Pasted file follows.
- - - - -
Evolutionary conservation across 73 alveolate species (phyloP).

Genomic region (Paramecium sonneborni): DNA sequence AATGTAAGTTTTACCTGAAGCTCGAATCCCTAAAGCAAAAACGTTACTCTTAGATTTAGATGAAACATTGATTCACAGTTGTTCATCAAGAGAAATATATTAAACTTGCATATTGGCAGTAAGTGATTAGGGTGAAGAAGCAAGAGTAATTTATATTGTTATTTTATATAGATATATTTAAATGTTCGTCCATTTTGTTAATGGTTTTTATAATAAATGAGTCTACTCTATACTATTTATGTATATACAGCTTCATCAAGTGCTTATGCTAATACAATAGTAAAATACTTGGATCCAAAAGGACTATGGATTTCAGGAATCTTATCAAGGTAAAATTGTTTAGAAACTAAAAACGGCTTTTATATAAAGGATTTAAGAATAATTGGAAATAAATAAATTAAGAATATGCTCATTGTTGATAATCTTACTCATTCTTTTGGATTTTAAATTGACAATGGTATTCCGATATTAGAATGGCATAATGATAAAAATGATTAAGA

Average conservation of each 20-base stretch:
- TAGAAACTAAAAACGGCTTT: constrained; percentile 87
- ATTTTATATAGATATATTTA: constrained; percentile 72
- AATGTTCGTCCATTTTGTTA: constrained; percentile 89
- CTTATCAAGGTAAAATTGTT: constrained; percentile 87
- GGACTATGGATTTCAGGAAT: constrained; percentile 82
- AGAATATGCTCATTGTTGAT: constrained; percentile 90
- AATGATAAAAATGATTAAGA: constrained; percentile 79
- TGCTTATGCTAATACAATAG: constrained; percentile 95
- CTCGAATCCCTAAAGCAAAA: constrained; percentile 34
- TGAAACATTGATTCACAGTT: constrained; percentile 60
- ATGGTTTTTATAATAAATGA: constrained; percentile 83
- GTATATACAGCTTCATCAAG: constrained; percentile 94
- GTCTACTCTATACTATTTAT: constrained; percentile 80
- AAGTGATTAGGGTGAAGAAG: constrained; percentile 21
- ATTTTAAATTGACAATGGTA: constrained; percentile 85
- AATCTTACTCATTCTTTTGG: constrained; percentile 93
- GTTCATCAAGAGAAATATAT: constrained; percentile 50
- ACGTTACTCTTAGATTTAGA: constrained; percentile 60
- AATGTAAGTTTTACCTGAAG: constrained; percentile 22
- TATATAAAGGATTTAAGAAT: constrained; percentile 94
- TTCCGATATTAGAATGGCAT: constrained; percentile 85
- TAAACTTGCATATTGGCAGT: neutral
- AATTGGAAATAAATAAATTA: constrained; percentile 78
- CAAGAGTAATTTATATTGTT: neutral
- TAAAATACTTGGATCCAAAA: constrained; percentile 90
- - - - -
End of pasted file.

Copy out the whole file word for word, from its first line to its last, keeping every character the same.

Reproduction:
Evolutionary conservation across 73 alveolate species (phyloP).

Genomic region (Paramecium sonneborni): DNA sequence AATGTAAGTTTTACCTGAAGCTCGAATCCCTAAAGCAAAAACGTTACTCTTAGATTTAGATGAAACATTGATTCACAGTTGTTCATCAAGAGAAATATATTAAACTTGCATATTGGCAGTAAGTGATTAGGGTGAAGAAGCAAGAGTAATTTATATTGTTATTTTATATAGATATATTTAAATGTTCGTCCATTTTGTTAATGGTTTTTATAATAAATGAGTCTACTCTATACTATTTATGTATATACAGCTTCATCAAGTGCTTATGCTAATACAATAGTAAAATACTTGGATCCAAAAGGACTATGGATTTCAGGAATCTTATCAAGGTAAAATTGTTTAGAAACTAAAAACGGCTTTTATATAAAGGATTTAAGAATAATTGGAAATAAATAAATTAAGAATATGCTCATTGTTGATAATCTTACTCATTCTTTTGGATTTTAAATTGACAATGGTATTCCGATATTAGAATGGCATAATGATAAAAATGATTAAGA

Average conservation of each 20-base stretch:
- TAGAAACTAAAAACGGCTTT: constrained; percentile 87
- ATTTTATATAGATATATTTA: constrained; percentile 72
- AATGTTCGTCCATTTTGTTA: constrained; percentile 89
- CTTATCAAGGTAAAATTGTT: constrained; percentile 87
- GGACTATGGATTTCAGGAAT: constrained; percentile 82
- AGAATATGCTCATTGTTGAT: constrained; percentile 90
- AATGATAAAAATGATTAAGA: constrained; percentile 79
- TGCTTATGCTAATACAATAG: constrained; percentile 95
- CTCGAATCCCTAAAGCAAAA: constrained; percentile 34
- TGAAACATTGATTCACAGTT: constrained; percentile 60
- ATGGTTTTTATAATAAATGA: constrained; percentile 83
- GTATATACAGCTTCATCAAG: constrained; percentile 94
- GTCTACTCTATACTATTTAT: constrained; percentile 80
- AAGTGATTAGGGTGAAGAAG: constrained; percentile 21
- ATTTTAAATTGACAATGGTA: constrained; percentile 85
- AATCTTACTCATTCTTTTGG: constrained; percentile 93
- GTTCATCAAGAGAAATATAT: constrained; percentile 50
- ACGTTACTCTTAGATTTAGA: constrained; percentile 60
- AATGTAAGTTTTACCTGAAG: constrained; percentile 22
- TATATAAAGGATTTAAGAAT: constrained; percentile 94
- TTCCGATATTAGAATGGCAT: constrained; percentile 85
- TAAACTTGCATATTGGCAGT: neutral
- AATTGGAAATAAATAAATTA: constrained; percentile 78
- CAAGAGTAATTTATATTGTT: neutral
- TAAAATACTTGGATCCAAAA: constrained; percentile 90